Together with the Netherlands Institute for Multiparty Democracy (NIMD), Demo Finland organised a discussion on democracy assistance on the 1st October. The themes of the discussion were Finland’s support for democracy and the experiences of Demo and NIMD on the multiparty approach in democracy assistance to political parties.
The Acting Executive Director of Demo, Tiina Kukkamaa-Bah gave the opening speech, after which Deputy Director General Riikka Laatu from the Ministry for Foreign Affairs spoke about Finland’s policy paper on democracy assistance that is currently being prepared in the Ministry. Other speakers of the event were Executive Director Hans Bruning, Director of Programmes Pepijn Gerrits and Programme Manager Maaike van der Werf from NIMD and Senior Adviser Sari Varpama from Demo.
The Ministry for Foreign Affairs is preparing a policy paper on democracy assistance that is based on Finland’s Development Policy Programme published in 2012. One of the most important aims of the policy paper is to decrease the fragmentation in Finland’s democracy assistance, said Riikka Laatu. Finland will increase the support for the sector, but the overall amount of projects will be reduced. Supporting democracy is one of the priorities of the Development Policy Programme and Finland aims to strengthen the coherence and efficiency of its democracy support. However, the new policy paper focuses on democracy assistance in a broad sense and for example does not mention support for the political elements of democracy, like political parties.
Flexibility and long-term commitment key words for the programmes of NIMD
Executive Director Hans Bruning from NIMD reminded of the importance of political parties in a democratic society. According to Bruning, parties should not be overlooked in democracy assistance, because democracy cannot be arranged without functioning parties that are committed to the principles of democracy. Good governance with all its technical elements is needed, but to achieve that, functioning political parties are necessary, said Bruning.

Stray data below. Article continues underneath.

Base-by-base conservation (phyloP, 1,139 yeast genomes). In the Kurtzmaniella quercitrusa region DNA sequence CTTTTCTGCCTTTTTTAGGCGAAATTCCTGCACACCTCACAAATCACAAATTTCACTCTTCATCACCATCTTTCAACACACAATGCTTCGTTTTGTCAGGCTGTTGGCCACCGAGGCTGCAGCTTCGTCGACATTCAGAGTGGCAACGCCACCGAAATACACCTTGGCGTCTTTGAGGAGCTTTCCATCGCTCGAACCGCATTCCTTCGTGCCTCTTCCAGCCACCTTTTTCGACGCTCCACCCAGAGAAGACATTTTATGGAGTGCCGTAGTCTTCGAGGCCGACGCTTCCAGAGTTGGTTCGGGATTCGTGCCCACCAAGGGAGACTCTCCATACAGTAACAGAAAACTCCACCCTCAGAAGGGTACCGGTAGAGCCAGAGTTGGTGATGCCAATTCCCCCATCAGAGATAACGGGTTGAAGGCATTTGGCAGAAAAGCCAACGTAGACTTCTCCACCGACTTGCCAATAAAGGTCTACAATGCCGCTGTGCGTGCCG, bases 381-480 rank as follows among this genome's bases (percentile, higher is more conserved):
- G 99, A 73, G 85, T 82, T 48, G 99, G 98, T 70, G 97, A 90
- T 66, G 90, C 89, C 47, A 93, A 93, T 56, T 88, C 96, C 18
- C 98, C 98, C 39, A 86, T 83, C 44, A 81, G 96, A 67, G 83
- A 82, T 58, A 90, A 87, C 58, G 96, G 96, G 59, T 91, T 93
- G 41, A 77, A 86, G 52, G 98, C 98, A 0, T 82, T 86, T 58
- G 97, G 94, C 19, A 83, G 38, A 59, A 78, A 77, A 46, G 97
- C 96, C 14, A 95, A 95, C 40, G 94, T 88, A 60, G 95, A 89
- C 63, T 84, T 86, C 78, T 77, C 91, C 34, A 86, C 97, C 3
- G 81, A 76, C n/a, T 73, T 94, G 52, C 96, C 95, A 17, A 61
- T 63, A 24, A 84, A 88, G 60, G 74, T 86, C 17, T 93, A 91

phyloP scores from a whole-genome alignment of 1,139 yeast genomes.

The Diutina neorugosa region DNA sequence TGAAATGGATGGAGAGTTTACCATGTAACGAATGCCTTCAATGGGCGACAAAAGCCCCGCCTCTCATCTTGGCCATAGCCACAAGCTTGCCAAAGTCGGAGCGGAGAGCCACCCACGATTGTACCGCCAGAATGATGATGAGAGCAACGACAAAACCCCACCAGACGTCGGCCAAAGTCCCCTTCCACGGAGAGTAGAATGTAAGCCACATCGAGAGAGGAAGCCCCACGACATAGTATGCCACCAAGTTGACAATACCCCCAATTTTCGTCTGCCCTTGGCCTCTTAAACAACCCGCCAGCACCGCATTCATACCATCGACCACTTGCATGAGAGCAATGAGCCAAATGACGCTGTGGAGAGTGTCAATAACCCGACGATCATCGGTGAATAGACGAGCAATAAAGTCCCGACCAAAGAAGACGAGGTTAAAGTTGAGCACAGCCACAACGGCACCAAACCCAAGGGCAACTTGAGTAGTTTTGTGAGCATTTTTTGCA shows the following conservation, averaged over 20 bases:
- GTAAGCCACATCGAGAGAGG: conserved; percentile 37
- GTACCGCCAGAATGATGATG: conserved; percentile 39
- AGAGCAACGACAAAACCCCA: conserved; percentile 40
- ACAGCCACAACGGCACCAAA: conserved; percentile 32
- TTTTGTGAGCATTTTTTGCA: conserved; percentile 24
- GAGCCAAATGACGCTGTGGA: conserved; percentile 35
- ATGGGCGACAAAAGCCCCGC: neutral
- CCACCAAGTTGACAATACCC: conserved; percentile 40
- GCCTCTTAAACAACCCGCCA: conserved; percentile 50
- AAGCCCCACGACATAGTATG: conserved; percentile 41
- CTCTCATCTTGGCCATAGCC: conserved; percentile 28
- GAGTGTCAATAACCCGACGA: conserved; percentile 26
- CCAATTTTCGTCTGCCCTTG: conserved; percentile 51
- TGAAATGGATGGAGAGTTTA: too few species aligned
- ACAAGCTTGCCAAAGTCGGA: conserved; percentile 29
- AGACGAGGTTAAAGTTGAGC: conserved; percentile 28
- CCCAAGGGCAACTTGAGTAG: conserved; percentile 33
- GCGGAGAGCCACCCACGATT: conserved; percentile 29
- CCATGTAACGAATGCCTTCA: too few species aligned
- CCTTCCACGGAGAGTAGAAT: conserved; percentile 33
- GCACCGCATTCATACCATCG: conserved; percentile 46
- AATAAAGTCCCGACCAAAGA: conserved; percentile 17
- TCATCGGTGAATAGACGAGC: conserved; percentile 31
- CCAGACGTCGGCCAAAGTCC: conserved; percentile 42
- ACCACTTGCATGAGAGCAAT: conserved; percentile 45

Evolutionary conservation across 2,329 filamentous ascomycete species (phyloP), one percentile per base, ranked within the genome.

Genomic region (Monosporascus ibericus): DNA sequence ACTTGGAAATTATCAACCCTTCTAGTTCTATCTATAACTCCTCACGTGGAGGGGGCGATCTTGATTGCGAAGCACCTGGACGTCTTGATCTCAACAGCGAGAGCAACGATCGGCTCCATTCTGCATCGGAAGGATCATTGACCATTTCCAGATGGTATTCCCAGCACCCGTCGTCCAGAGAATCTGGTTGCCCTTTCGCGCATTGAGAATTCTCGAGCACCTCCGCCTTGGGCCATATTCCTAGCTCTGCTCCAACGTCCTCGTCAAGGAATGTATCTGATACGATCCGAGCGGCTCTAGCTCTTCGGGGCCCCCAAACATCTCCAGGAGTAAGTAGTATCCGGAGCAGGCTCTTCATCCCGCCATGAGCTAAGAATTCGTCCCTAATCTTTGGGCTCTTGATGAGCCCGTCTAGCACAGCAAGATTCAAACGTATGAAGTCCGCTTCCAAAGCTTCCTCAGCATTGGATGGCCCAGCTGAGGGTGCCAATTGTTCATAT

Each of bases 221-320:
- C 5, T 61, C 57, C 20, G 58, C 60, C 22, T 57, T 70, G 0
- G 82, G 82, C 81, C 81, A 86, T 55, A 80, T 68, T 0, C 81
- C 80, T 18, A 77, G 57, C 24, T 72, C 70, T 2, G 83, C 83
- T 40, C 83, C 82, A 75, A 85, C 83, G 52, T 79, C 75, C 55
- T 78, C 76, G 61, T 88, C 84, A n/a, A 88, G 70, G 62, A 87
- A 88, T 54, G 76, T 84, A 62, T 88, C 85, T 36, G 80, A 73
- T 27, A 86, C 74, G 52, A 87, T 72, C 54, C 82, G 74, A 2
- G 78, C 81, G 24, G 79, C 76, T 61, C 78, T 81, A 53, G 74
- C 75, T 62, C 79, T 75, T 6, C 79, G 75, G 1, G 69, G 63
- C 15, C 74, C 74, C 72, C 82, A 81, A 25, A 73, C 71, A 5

Director of Programmes, Pepijn Gerrits talked about the working methods and principles of NIMD. Interparty dialogue is one of the most important strategies in NIMD’s work, and the organisation always works on a local initiative. In all its activities, NIMD follows the principles of inclusiveness, local ownership, impartiality, flexibility and context specificity, partnership approach and long-term commitment.
In fact, NIMD has been working in some of its programme countries for more than 10 years already. According to Gerrits, thinking about project cycles does not work with democracy assistance because it takes time to gain sustainable results. NIMD also has concrete results of its programmes, for example the still ongoing interparty platforms whose work and foundation NIMD has been supporting in several countries.
Cooperation and sharing between Demo and NIMD
Programme Manager Maaike van der Werf, responsible for NIMD’s activities in Tunisia, talked about NIMD’s work in practice. In Tunisia, NIMD works in partnership with Demo Finland, Bulgarian School of Politics (BSoP) and Centre d’Etudes Méditerranéennes et Internationales (CEMI), which is a Tunisian organisation. Demo and NIMD work closely together in the planning and monitoring of the programme, and new ways to deepen the cooperation are also studied.
Together with their partners, Demo and NIMD support the Tunisian School of Politics which offers politically active young people knowledge of and capacity to work in a democracy. Practical skills, like how to build a political campaign, are also taught. Each course lasts one year and consists of 10 two-day sessions. In addition, the students also participate in public debates. According to van der Werf, an interparty approach is also included in the programme, and it will also further be strengthened.
Senior adviser Sari Varpama from Demo mentioned that NIMD has been an important partner for Demo ever since Demo was founded, for the organisations have a lot in common in their working methods and principles. However, compared to NIMD, Demo is much smaller in size and funding, and suffers from a lack of flexibility in its funding. Varpama also brought up Demo’s disappointment in the fact that political parties are not mentioned in the draft of the new policy paper on democracy assistance. Although governmental actors cannot support political parties in other countries, Demo as a non-governmental organisation can. Therefore it could work as a complementary actor in Finland’s democracy assistance. “There is no point in supporting parliaments if we do not make sure that everyone has an equal chance to get elected to the parliament”, Varpama said.
Varpama also mentioned the importance of democracy assistance in conflict management, for legitimate and inclusive politics also supports sustainable peace. As far as fragile states, for example, are concerned, democracy assistance should not be neglected as it has a positive impact on peace and development.
In the conversation that followed, challenges of democracy assistance were discussed as well as Demo’s activities with Finnish youth politicians and the post-2015 process from the point of view of democracy. So far, good governance has been included in the post-2015 conversations and according to Hans Bruning, it is important that democracy organisations continue to be active in keeping it on the agenda.